Camellia ‘Snow Flurry’ is represented in the Mount Edgcumbe collection by a single plant, the only one I have encountered anywhere. It was planted in an area that has been hard hit by trees falling in recent years and in July 2017 the very old and massive beech tree under which it was growing blew down. In a moment it went from being in deep shade to being almost fully exposed on a south facing slope.
I had taken pictures of it before this happened but had never thought of it as anything remotely special. That changed dramatically in the autumn of 2018 when it put on a truly wonderful flower display that lasted many weeks and it has almost matched it again this year. It has been the showiest of the autumn flowering camellias throughout October both this year and last, although most of the others are growing in shade and would almost certainly produce much more bloom if grown in sunnier situations.
‘Snow Flurry’ is a product of William L. Ackerman’s breeding program in the USA. His objective was to extend the geographical range over which Camellias could be successfully grown in America into areas experiencing colder winters. Building on the work of earlier breeders and informed by the devastation wrought by successive cold winters in the late 1970’s, he started his own breeding program. He identified Camellia oleifera as a key species in regard to potential cold hardiness and the selection he found to be the most hardy he named ‘Plain Jane’ in 2002. This was introduced as seed from a Botanic Garden in Nanjing, China, in 1948 and a plant established at the U.S. Plant Introduction Station in Glenn Dale, Maryland. Though not being of commercial quality itself, Ackerman was to use it very extensively in his hybridising program.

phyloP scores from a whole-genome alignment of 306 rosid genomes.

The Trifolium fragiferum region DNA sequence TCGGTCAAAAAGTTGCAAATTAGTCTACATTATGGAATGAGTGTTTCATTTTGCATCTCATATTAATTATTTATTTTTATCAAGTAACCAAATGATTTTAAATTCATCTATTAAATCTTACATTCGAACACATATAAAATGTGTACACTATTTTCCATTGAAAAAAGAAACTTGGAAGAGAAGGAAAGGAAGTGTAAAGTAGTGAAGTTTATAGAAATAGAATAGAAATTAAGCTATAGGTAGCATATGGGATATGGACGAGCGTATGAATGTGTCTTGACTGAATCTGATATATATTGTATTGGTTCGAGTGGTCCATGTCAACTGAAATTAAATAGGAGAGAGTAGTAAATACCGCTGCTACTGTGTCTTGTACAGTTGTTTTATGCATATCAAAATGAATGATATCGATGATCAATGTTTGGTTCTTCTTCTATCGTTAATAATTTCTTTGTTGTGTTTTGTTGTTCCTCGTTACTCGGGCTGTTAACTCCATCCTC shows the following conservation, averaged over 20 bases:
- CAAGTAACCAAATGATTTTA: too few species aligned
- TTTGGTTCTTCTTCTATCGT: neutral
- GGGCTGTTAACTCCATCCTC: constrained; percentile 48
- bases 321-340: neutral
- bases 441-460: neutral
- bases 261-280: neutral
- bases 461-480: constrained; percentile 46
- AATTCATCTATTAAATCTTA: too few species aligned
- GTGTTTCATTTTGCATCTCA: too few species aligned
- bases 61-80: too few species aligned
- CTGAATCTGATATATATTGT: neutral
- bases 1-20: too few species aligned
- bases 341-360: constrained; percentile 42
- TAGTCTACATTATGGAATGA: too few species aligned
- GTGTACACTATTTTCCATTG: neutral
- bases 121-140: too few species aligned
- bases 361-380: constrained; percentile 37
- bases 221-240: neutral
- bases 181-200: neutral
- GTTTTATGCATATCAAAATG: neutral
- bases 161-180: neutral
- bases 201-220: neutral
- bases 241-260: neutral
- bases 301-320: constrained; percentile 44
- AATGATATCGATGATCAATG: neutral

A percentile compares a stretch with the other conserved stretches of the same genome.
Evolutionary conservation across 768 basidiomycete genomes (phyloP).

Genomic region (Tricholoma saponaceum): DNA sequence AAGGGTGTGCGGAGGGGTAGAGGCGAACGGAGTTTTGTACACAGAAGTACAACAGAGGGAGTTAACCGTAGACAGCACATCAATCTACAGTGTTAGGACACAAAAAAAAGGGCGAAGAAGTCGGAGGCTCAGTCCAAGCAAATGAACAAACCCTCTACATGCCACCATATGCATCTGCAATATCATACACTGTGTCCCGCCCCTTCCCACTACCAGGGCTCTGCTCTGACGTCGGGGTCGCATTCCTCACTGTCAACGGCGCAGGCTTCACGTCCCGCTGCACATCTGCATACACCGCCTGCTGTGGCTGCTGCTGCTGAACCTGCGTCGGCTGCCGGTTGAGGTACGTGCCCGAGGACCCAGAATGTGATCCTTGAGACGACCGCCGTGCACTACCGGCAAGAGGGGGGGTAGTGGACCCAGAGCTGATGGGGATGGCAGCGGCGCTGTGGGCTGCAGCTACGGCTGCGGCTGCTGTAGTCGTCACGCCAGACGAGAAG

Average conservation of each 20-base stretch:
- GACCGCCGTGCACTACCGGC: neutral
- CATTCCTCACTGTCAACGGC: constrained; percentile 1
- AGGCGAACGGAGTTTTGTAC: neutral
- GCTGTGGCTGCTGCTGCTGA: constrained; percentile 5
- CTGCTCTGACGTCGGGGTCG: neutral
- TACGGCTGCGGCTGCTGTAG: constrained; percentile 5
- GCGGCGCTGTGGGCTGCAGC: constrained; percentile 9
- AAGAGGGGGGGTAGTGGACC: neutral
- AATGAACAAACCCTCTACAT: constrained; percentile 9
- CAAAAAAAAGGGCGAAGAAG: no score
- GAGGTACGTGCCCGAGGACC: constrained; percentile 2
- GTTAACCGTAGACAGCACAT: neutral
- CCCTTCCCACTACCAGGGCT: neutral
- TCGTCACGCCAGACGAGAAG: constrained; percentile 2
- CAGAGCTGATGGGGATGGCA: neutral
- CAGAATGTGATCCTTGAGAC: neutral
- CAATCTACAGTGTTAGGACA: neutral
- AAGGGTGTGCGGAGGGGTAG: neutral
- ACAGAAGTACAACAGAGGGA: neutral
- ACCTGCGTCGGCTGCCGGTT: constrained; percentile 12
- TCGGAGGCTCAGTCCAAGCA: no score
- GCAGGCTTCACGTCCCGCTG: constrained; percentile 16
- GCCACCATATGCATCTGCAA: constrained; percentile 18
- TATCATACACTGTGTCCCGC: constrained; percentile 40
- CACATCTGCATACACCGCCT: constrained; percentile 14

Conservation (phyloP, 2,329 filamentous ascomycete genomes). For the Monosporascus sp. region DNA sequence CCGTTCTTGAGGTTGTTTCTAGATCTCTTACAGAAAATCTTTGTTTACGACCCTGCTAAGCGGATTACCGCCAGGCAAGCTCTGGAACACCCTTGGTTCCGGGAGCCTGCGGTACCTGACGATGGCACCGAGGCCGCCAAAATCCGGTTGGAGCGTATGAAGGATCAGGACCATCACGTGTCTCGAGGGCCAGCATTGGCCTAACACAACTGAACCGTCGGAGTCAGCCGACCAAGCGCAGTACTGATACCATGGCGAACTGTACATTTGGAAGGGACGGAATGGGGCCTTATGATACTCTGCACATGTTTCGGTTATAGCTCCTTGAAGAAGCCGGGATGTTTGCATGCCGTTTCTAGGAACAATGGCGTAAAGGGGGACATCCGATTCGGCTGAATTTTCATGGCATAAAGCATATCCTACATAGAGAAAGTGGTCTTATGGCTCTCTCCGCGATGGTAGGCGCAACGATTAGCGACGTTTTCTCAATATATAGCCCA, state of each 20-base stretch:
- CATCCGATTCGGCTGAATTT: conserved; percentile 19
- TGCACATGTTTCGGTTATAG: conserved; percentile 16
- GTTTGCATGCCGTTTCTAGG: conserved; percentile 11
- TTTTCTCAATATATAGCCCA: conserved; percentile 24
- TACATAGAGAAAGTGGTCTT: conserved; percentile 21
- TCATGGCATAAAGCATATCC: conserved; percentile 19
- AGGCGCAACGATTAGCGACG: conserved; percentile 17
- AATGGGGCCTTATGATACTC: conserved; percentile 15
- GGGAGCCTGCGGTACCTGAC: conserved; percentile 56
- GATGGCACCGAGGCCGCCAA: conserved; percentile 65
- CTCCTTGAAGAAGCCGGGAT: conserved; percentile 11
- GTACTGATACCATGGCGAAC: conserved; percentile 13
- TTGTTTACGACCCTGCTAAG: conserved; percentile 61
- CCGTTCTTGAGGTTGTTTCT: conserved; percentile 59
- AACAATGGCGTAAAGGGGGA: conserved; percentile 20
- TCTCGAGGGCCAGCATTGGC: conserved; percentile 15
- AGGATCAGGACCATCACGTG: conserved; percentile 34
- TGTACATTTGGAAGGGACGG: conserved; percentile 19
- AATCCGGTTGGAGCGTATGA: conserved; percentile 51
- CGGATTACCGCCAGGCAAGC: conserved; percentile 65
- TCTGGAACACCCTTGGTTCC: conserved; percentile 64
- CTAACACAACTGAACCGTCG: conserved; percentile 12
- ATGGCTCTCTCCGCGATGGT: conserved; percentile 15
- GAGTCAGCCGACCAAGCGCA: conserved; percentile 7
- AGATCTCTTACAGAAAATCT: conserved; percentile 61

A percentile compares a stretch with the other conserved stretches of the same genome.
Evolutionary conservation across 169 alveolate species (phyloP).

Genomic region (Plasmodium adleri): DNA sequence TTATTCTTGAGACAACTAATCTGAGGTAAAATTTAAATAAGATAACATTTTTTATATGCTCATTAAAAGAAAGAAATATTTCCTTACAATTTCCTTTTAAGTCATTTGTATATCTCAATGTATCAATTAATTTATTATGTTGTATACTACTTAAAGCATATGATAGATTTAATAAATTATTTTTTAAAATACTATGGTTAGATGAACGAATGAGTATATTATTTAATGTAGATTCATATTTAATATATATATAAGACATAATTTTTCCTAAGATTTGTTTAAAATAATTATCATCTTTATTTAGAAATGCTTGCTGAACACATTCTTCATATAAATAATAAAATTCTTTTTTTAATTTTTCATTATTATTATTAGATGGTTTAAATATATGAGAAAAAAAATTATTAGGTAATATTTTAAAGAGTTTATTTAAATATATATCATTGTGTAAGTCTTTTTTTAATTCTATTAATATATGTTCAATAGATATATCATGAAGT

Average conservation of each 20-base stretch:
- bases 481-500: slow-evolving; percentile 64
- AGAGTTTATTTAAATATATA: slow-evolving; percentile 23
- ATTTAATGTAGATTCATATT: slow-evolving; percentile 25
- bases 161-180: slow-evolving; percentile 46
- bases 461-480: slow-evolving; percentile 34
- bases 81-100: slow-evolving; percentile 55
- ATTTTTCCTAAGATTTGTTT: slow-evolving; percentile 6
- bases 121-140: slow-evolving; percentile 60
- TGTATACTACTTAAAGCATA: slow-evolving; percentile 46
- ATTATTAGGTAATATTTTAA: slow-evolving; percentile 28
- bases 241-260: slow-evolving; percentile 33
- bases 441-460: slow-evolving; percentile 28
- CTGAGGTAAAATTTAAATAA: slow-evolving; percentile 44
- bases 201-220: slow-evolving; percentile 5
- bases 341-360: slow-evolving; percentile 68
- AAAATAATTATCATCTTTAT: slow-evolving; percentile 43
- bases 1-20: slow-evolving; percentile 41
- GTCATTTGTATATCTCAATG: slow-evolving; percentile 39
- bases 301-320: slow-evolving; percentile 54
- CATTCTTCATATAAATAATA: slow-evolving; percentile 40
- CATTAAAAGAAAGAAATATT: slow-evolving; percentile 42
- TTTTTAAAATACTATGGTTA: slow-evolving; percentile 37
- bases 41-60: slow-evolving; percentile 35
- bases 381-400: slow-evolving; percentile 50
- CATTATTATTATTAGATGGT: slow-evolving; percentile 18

He knew that C. oleifera would cross readily with C. sasanqua and C. hiemalis but that crossing with C. japonica and C. x williamsii would be extremely difficult. Between 1978 and 1982 around 10,000 crosses were made, resulting in 2500 seedlings. Field evaluations began in 1982.
C. ‘Snow Flurry’ is a hybrid of C. oleifera ‘Plain Jane’ x ‘Frost Princess’ (C.hiemalis x C.oleifera). It first flowered in 1980 as a seven year old seedling. It is the earliest of his autumn blooming series, flowering from late September or early October until Late November. The anemone form blooms are 6-8cm across with moderate scent. It is cold hardy to -10°F (-23°C). Growth is quite vigorous, with long arching shoots.
The advice regarding growing conditions for Camellias is almost always to grow them in shade or part shade. It is clear that as far as growing in East Cornwall is concerned, that is bad advice, especially for the autumn/winter flowering forms. Full sun will produce the best flower display but there is a risk of the plant becoming too dry in summer. A generous root run without competition from other plants in well mulched, moisture retentive soil would be the ideal. Irrigation when needed should be applied if the plant is in the open and at risk of drought stress.